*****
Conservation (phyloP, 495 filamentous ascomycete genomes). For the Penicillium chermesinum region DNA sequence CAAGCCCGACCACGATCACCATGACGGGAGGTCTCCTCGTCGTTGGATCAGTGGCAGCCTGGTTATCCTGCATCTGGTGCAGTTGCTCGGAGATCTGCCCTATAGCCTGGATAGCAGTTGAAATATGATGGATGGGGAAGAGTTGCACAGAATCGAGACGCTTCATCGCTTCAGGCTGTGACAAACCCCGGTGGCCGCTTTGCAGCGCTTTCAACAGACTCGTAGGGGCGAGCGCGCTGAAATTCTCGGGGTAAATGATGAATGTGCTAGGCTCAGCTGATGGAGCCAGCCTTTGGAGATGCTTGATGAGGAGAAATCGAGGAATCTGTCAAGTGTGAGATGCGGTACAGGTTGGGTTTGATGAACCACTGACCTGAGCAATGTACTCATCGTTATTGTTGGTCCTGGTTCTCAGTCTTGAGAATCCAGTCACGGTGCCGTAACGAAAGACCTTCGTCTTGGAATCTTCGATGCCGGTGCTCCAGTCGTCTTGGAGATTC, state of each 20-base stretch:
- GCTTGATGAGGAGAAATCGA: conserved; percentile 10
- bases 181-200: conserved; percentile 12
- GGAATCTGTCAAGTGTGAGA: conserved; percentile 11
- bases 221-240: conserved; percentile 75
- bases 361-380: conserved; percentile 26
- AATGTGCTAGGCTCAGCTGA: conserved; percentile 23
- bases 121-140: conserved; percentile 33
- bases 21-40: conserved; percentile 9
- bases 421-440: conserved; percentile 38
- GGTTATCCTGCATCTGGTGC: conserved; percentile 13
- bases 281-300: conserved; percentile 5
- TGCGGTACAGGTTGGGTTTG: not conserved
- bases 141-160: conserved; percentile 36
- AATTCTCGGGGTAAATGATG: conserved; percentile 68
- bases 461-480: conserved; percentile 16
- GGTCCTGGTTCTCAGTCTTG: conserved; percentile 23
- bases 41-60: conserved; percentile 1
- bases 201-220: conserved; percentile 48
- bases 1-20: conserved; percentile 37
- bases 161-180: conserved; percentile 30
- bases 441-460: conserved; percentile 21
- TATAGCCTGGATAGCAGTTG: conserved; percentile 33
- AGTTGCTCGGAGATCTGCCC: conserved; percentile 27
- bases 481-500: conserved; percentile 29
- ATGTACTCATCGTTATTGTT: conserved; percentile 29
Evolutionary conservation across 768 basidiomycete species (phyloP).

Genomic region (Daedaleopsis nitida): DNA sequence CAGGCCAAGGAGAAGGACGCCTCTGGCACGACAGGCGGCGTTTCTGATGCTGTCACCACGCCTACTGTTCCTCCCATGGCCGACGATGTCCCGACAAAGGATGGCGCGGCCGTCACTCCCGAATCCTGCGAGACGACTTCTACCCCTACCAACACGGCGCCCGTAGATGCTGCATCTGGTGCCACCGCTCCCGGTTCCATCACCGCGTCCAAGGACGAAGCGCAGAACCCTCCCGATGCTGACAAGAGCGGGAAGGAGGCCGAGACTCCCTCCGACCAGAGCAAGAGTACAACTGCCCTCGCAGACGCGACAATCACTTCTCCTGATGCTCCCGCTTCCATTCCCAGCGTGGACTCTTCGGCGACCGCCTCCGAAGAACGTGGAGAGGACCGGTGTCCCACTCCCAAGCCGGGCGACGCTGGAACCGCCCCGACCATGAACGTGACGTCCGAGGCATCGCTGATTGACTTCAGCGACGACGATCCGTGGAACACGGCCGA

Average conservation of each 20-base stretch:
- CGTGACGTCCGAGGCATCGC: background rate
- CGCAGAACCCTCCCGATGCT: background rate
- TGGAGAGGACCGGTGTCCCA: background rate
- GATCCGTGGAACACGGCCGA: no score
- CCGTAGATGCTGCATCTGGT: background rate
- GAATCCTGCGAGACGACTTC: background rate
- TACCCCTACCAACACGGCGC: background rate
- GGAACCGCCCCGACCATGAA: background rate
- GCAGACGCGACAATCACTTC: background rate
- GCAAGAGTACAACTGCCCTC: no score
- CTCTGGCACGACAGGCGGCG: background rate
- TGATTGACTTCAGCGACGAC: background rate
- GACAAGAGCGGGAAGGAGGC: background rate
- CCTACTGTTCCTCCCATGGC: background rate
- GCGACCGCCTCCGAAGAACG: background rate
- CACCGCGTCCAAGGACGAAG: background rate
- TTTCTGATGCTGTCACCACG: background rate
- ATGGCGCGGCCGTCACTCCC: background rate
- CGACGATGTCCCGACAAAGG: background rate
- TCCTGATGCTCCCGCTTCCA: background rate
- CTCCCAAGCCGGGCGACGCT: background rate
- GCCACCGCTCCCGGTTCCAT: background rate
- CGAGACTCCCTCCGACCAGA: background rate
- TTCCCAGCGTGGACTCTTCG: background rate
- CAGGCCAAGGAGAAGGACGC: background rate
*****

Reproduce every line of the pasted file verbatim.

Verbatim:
Conservation (phyloP, 495 filamentous ascomycete genomes). For the Penicillium chermesinum region DNA sequence CAAGCCCGACCACGATCACCATGACGGGAGGTCTCCTCGTCGTTGGATCAGTGGCAGCCTGGTTATCCTGCATCTGGTGCAGTTGCTCGGAGATCTGCCCTATAGCCTGGATAGCAGTTGAAATATGATGGATGGGGAAGAGTTGCACAGAATCGAGACGCTTCATCGCTTCAGGCTGTGACAAACCCCGGTGGCCGCTTTGCAGCGCTTTCAACAGACTCGTAGGGGCGAGCGCGCTGAAATTCTCGGGGTAAATGATGAATGTGCTAGGCTCAGCTGATGGAGCCAGCCTTTGGAGATGCTTGATGAGGAGAAATCGAGGAATCTGTCAAGTGTGAGATGCGGTACAGGTTGGGTTTGATGAACCACTGACCTGAGCAATGTACTCATCGTTATTGTTGGTCCTGGTTCTCAGTCTTGAGAATCCAGTCACGGTGCCGTAACGAAAGACCTTCGTCTTGGAATCTTCGATGCCGGTGCTCCAGTCGTCTTGGAGATTC, state of each 20-base stretch:
- GCTTGATGAGGAGAAATCGA: conserved; percentile 10
- bases 181-200: conserved; percentile 12
- GGAATCTGTCAAGTGTGAGA: conserved; percentile 11
- bases 221-240: conserved; percentile 75
- bases 361-380: conserved; percentile 26
- AATGTGCTAGGCTCAGCTGA: conserved; percentile 23
- bases 121-140: conserved; percentile 33
- bases 21-40: conserved; percentile 9
- bases 421-440: conserved; percentile 38
- GGTTATCCTGCATCTGGTGC: conserved; percentile 13
- bases 281-300: conserved; percentile 5
- TGCGGTACAGGTTGGGTTTG: not conserved
- bases 141-160: conserved; percentile 36
- AATTCTCGGGGTAAATGATG: conserved; percentile 68
- bases 461-480: conserved; percentile 16
- GGTCCTGGTTCTCAGTCTTG: conserved; percentile 23
- bases 41-60: conserved; percentile 1
- bases 201-220: conserved; percentile 48
- bases 1-20: conserved; percentile 37
- bases 161-180: conserved; percentile 30
- bases 441-460: conserved; percentile 21
- TATAGCCTGGATAGCAGTTG: conserved; percentile 33
- AGTTGCTCGGAGATCTGCCC: conserved; percentile 27
- bases 481-500: conserved; percentile 29
- ATGTACTCATCGTTATTGTT: conserved; percentile 29
Evolutionary conservation across 768 basidiomycete species (phyloP).

Genomic region (Daedaleopsis nitida): DNA sequence CAGGCCAAGGAGAAGGACGCCTCTGGCACGACAGGCGGCGTTTCTGATGCTGTCACCACGCCTACTGTTCCTCCCATGGCCGACGATGTCCCGACAAAGGATGGCGCGGCCGTCACTCCCGAATCCTGCGAGACGACTTCTACCCCTACCAACACGGCGCCCGTAGATGCTGCATCTGGTGCCACCGCTCCCGGTTCCATCACCGCGTCCAAGGACGAAGCGCAGAACCCTCCCGATGCTGACAAGAGCGGGAAGGAGGCCGAGACTCCCTCCGACCAGAGCAAGAGTACAACTGCCCTCGCAGACGCGACAATCACTTCTCCTGATGCTCCCGCTTCCATTCCCAGCGTGGACTCTTCGGCGACCGCCTCCGAAGAACGTGGAGAGGACCGGTGTCCCACTCCCAAGCCGGGCGACGCTGGAACCGCCCCGACCATGAACGTGACGTCCGAGGCATCGCTGATTGACTTCAGCGACGACGATCCGTGGAACACGGCCGA

Average conservation of each 20-base stretch:
- CGTGACGTCCGAGGCATCGC: background rate
- CGCAGAACCCTCCCGATGCT: background rate
- TGGAGAGGACCGGTGTCCCA: background rate
- GATCCGTGGAACACGGCCGA: no score
- CCGTAGATGCTGCATCTGGT: background rate
- GAATCCTGCGAGACGACTTC: background rate
- TACCCCTACCAACACGGCGC: background rate
- GGAACCGCCCCGACCATGAA: background rate
- GCAGACGCGACAATCACTTC: background rate
- GCAAGAGTACAACTGCCCTC: no score
- CTCTGGCACGACAGGCGGCG: background rate
- TGATTGACTTCAGCGACGAC: background rate
- GACAAGAGCGGGAAGGAGGC: background rate
- CCTACTGTTCCTCCCATGGC: background rate
- GCGACCGCCTCCGAAGAACG: background rate
- CACCGCGTCCAAGGACGAAG: background rate
- TTTCTGATGCTGTCACCACG: background rate
- ATGGCGCGGCCGTCACTCCC: background rate
- CGACGATGTCCCGACAAAGG: background rate
- TCCTGATGCTCCCGCTTCCA: background rate
- CTCCCAAGCCGGGCGACGCT: background rate
- GCCACCGCTCCCGGTTCCAT: background rate
- CGAGACTCCCTCCGACCAGA: background rate
- TTCCCAGCGTGGACTCTTCG: background rate
- CAGGCCAAGGAGAAGGACGC: background rate